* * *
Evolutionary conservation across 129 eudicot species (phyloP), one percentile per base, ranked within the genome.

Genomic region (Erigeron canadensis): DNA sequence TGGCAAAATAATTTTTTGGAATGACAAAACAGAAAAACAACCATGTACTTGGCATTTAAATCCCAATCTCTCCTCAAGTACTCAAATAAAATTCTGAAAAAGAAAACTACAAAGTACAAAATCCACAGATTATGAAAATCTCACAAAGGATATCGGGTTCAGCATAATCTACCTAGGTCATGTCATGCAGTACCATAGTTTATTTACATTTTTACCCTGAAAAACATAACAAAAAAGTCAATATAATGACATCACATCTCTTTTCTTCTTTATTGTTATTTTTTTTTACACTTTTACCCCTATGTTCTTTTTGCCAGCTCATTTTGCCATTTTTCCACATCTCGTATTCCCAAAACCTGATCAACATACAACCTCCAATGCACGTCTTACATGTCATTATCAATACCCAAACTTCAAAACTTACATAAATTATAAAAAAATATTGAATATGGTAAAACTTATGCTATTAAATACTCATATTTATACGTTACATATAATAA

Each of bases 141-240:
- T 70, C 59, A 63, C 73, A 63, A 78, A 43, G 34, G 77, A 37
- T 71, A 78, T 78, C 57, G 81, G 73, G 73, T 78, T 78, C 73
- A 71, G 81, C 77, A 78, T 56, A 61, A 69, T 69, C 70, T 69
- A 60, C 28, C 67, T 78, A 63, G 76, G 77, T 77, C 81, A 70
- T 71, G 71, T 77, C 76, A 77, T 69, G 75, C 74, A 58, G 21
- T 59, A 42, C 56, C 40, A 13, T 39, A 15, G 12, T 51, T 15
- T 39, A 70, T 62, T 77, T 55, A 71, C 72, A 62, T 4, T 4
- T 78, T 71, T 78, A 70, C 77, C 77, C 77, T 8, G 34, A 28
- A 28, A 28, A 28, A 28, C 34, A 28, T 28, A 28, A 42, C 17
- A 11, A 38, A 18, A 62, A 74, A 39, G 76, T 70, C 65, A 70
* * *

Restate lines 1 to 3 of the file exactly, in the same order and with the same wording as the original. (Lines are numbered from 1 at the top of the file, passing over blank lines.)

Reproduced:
Evolutionary conservation across 129 eudicot species (phyloP), one percentile per base, ranked within the genome.

Genomic region (Erigeron canadensis): DNA sequence TGGCAAAATAATTTTTTGGAATGACAAAACAGAAAAACAACCATGTACTTGGCATTTAAATCCCAATCTCTCCTCAAGTACTCAAATAAAATTCTGAAAAAGAAAACTACAAAGTACAAAATCCACAGATTATGAAAATCTCACAAAGGATATCGGGTTCAGCATAATCTACCTAGGTCATGTCATGCAGTACCATAGTTTATTTACATTTTTACCCTGAAAAACATAACAAAAAAGTCAATATAATGACATCACATCTCTTTTCTTCTTTATTGTTATTTTTTTTTACACTTTTACCCCTATGTTCTTTTTGCCAGCTCATTTTGCCATTTTTCCACATCTCGTATTCCCAAAACCTGATCAACATACAACCTCCAATGCACGTCTTACATGTCATTATCAATACCCAAACTTCAAAACTTACATAAATTATAAAAAAATATTGAATATGGTAAAACTTATGCTATTAAATACTCATATTTATACGTTACATATAATAA

Each of bases 141-240: